Release Date: Jul 15, 2014
Record label: Mute
Genre(s): Pop/Rock, Alternative/Indie Rock, Alternative Pop/Rock
I’m not sure if you guys have picked up on this, but there’s something interesting going on over at Mute Records, a British label founded in 1978 by Daniel Miller which has brought us Depeche Mode, Erasure, Moby and many other ‘household’ names. Sometime in 2011, the parent label, Mute Artists Ltd, began licensing music by some of the top electronic and experimental artists on the scene. Among the many, Mute Artists Ltd released records by Apparat, Ben Frost, Mark Fell, Plastikman and Diamond Version (that’s Carsten Nicolai and Olaf Bender of the Raster-Noton label).
Even if they're not billed as a supergroup, the Acid's three members boast a formidable amount of talent (and other projects): Adam Freeland scored a hit single with 2003's breakbeat-driven "We Want Your Soul" and remixed songs by Orbital and Silversun Pickups, among others; along with his own intimate singer/songwriter fare, Ry X is also one half of Howling; and Steve Nalepa is also a composer, and professor of music technology. This wealth of skills and experience could have led to similarly overstuffed music, but the trio's full-length debut, Liminal, is remarkably restrained in its ever-shifting balance of indie, dance, and R&B. Indeed, the songs that first appeared on the Acid's self-titled EP sound downright lush compared to how spare and sculpted the rest the album is.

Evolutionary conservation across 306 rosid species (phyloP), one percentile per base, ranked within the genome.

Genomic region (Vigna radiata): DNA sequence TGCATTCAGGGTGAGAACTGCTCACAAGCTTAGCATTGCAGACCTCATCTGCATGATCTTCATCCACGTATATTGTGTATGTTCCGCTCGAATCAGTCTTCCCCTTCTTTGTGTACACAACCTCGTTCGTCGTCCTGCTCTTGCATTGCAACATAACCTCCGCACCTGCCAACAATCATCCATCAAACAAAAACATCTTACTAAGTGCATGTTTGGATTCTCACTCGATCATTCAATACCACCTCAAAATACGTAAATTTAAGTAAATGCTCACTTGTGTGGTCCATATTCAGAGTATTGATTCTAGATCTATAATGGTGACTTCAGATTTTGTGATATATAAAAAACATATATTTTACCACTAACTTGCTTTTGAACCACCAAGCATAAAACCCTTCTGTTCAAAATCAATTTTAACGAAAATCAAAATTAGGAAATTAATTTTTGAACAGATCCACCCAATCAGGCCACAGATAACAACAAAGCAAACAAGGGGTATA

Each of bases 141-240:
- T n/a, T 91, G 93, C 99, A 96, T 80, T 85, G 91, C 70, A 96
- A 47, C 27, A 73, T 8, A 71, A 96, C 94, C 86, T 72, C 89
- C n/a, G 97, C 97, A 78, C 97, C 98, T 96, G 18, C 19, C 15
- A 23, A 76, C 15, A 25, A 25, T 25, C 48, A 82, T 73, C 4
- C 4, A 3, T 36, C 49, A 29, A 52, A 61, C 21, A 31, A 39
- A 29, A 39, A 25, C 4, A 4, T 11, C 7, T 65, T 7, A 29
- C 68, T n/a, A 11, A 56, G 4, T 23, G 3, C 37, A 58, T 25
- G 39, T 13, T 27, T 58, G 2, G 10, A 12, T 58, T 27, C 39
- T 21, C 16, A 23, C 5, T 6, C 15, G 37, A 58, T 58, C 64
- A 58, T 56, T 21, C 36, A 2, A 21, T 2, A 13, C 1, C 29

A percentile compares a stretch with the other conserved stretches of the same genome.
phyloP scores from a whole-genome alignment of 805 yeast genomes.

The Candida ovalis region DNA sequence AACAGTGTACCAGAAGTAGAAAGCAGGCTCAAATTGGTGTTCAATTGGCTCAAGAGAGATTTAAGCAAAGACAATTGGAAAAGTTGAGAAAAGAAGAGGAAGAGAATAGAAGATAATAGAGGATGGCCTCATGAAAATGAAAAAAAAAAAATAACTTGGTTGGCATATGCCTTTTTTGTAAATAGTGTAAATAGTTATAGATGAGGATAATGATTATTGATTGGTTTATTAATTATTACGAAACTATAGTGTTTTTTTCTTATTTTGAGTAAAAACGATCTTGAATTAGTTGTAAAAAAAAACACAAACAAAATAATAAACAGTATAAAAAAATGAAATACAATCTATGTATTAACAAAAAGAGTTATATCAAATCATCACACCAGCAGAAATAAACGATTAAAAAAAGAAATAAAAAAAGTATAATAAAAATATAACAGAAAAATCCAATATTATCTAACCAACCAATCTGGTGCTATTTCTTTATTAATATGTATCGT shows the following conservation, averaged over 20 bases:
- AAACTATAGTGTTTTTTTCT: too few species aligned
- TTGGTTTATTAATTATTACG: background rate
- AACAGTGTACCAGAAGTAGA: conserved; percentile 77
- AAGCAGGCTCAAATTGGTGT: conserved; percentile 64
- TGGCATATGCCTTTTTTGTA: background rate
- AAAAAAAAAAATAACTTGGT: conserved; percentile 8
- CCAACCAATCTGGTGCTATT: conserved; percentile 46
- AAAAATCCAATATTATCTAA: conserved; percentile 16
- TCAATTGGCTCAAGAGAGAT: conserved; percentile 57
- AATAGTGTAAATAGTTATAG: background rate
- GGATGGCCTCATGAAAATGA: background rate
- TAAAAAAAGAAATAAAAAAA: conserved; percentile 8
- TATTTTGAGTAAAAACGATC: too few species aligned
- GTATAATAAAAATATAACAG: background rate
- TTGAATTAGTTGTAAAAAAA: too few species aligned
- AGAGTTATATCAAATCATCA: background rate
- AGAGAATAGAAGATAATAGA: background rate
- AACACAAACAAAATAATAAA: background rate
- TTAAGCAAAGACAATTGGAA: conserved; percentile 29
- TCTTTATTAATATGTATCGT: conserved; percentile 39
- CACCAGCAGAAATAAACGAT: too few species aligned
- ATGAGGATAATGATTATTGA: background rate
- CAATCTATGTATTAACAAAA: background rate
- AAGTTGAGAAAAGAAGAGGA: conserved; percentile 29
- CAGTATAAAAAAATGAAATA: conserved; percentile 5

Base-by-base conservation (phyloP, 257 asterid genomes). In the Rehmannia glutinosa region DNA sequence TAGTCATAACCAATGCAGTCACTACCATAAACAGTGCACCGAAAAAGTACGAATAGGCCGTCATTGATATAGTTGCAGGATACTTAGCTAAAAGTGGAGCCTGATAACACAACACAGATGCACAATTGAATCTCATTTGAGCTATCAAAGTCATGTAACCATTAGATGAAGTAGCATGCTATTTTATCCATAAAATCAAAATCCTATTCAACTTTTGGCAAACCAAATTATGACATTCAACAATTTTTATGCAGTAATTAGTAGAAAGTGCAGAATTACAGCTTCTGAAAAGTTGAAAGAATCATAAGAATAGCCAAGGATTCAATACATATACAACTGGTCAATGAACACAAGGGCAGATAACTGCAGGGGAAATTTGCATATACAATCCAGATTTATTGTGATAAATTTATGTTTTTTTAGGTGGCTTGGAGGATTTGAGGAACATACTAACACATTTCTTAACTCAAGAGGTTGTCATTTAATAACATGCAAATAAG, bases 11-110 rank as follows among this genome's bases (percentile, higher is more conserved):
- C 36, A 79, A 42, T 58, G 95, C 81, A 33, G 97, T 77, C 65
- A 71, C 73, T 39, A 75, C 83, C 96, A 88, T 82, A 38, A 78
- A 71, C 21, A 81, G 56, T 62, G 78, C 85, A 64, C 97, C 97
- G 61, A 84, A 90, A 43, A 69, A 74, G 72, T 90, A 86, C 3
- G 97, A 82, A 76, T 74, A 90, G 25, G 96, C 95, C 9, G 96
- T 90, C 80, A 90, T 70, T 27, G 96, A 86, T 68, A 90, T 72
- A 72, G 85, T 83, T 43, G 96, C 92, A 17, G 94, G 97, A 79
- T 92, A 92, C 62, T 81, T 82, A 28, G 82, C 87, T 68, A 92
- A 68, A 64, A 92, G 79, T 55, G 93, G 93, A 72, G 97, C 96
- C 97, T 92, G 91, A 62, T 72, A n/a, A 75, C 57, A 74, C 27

What would happen if Jamie xx and James Blake were locked in the Big Brother house with nothing to subsist on but a wheelbarrow of marijuana and several crates of Pro-Plus? First of all you’d probably get some of the strangest reality television conceivable - but throw some recording equipment into the mix and they might well end up with an album that sounds a little like ‘Liminal’, a record that operates in that same alloy of anaesthetised lethargy and paranoid agitation. Introverted, electro-tinged outfits have been decidedly in vogue over the last few years, with names like Deptford Goth and Jamie Woon all perpetrating the same brand of introspective melancholia - and admittedly The Acid don’t stray far from that formula. But where The Acid surpass their peers is with the sheer emotional depth layered into each track.
The Acid fuse indie with post-Burial bass music so seamlessly that you forget The xx ever existed. True to the album’s title, the trio of global innovators – Aussie cult folkster Ry X, Grammy-nominated British producer Adam Freeland and LA’s Drake and The Weeknd collaborator Steve Nalepa – concoct a hybrid of genteel guitar music and urban electronica on tracks such as ‘Veda’, an evolution from indie torch song to deep house heartbreaker, and the melodramatic chillrave of ‘Fame’. The descent into indie R&B anaemia on ‘Animal’ is less exciting, but otherwise, drenched in field recordings of whisked eggs and jangling bracelets, this album is an imaginative and accessible bout of boundary-crushing.John Calvert .
Historically, DJs have approached crossing over into the rock world like a military operation, loading up on firepower—i.e., random, WTF celebrity guests—for maximal in-the-red impact. It’s a strategy with which Adam Freeland is well familiar. While the veteran British beatmaker’s fondness for boisterous breaks always aligned him spiritually with arena-rattling rock—as manifest in his white-label remixes of the White Stripes’ “Seven Nation Army” and Nirvana’s “Smells Like Teen Spirit”—over the past decade, that influence has become evermore explicit.